TheFireBreathes
11-20-2005, 06:29 PM
There is much talk these days about lost books of the Bible. From cults to the New Age, people make all sorts of claims about how the Bible is missing books, books that help justify what they hope to believe. Sometimes people claim that the Bible was edited to take out reincarnation, or the teaching of higher planes of existence, or different gods, or ancestor worship, or "at-one-ment" with nature.
The "lost books" were never lost. They were known by the Jews in Old Testament times and the Christians of the New Testament times and were never considered scripture. They weren't lost nor were they removed. They were never in the Bible in the first place.
The additional books were not included in the Bible for several reasons. They lacked apostolic or prophetic authorship, they did not claim to be the Word of God; they contain unbiblical concepts such as prayer for the dead in 2 Macc. 12:45-46; or have some serious historical inaccuracies.
Nevertheless, the Roman Catholic church has added certain books to the canon of scripture. In 1546, largely due in response to the Reformation, the Roman Catholic church authorized several more books as scripture known as the apocrypha. The word apocrypha means hidden. It is used in a general sense to describe a list of books written by Jews between 300 and 100 B.C. More specifically, it is used of the 7 additional books accepted by the Catholic church as being inspired. The entire list of books of the apocrypha are: 1 and 2 Esdras, Tobit, Judith, the Rest of Esther, the Wisdom of Solomon, Sirach, (also titled Ecclesiasticus), Baruch, The Letter of Jeremiah, Song of the Three Young Men, Susanna, Bel and the Dragon, The Additions to Daniel, The Prayer of Manasseh, and 1 and 2 Maccabees. The books accepted as inspired and included in the Catholic Bible are Tobit, Judith, 1 and 2 Maccabees Wisdom of Solomon Sirach (also known as Ecclesiasticus), and Baruch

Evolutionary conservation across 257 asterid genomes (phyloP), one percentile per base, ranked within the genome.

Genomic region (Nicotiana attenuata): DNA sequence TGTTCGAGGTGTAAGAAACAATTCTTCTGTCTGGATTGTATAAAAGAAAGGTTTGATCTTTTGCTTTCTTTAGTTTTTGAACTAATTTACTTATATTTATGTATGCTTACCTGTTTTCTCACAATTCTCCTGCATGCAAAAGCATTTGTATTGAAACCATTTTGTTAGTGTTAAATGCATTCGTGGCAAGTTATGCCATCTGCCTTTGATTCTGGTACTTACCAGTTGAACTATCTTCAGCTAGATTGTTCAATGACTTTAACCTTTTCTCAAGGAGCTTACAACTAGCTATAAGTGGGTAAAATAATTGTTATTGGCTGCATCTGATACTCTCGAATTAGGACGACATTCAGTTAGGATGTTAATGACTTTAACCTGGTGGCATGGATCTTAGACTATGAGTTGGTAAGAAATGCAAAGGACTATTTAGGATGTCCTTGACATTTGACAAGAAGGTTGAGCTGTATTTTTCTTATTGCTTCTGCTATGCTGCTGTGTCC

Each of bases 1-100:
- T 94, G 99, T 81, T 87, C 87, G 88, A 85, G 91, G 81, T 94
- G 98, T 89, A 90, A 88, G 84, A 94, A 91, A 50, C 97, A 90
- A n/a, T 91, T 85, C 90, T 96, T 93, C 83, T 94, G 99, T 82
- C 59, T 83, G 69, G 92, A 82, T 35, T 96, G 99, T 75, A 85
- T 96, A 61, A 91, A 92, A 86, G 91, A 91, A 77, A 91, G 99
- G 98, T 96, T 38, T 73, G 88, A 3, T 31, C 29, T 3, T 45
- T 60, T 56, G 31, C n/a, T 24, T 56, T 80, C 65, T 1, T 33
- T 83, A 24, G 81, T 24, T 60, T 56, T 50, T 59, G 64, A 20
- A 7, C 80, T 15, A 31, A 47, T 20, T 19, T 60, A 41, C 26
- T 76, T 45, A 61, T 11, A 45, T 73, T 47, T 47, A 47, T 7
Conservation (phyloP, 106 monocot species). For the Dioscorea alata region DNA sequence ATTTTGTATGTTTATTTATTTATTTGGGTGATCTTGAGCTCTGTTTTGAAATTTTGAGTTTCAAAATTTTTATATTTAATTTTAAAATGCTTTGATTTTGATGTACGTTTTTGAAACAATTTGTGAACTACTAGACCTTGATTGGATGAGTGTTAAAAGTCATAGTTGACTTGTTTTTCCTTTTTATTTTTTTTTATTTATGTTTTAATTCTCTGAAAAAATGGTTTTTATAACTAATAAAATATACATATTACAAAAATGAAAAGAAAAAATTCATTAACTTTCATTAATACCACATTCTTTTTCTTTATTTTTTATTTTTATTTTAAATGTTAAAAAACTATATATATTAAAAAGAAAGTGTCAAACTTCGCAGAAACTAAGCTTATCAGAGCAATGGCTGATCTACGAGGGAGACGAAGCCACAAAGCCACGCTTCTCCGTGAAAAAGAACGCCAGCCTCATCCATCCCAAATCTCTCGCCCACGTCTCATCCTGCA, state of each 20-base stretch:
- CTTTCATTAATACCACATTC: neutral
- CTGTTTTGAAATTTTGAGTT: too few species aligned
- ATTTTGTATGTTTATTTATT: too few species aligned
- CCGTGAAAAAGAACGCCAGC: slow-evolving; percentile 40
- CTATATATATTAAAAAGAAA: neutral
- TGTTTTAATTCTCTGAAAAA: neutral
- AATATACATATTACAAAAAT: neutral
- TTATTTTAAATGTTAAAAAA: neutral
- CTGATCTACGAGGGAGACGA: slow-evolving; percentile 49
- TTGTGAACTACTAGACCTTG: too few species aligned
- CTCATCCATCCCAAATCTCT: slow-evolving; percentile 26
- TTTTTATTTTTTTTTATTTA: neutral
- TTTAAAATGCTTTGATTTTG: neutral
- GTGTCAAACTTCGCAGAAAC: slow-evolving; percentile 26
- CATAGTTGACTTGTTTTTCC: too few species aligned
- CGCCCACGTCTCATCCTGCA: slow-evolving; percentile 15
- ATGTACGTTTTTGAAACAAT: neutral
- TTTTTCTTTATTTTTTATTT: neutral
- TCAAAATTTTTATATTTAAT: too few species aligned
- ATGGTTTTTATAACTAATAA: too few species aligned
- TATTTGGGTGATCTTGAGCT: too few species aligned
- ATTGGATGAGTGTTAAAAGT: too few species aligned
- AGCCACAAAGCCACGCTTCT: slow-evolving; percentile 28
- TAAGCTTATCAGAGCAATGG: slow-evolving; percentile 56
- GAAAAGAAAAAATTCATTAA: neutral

The Pseudepigraphal books are "false writings." They are a collection of early Jewish and "Christian" writings composed between 200 BC and AD 200. However, they too were known and were never considered scripture.
The deuterocanonical (apocrypha) books are those books that were included in the Greek Septuagint (LXX) but not included in the Hebrew Bible. The recognized deuterocanonical books are "Tobit, Judith, Wisdom of Solomon, Ecclesiasticus (also called Sirach or Ben Sira), Baruch (including the Letter of Jeremiah), 1 and 2 Maccabees, and additions to the books of Esther and Daniel. The canon of the Greek Orthodox community also includes 1 Esdras, the Prayer of Manasseh, Psalm 151, and 3 Maccabees, with 4 Maccabees as an appendix."

Just started reading some of these "additional books", though they are not claimed to be "the word of God", its still pretty cool, here (http://www.carm.org/lostbooks.htm) are links to the other books.

terrasin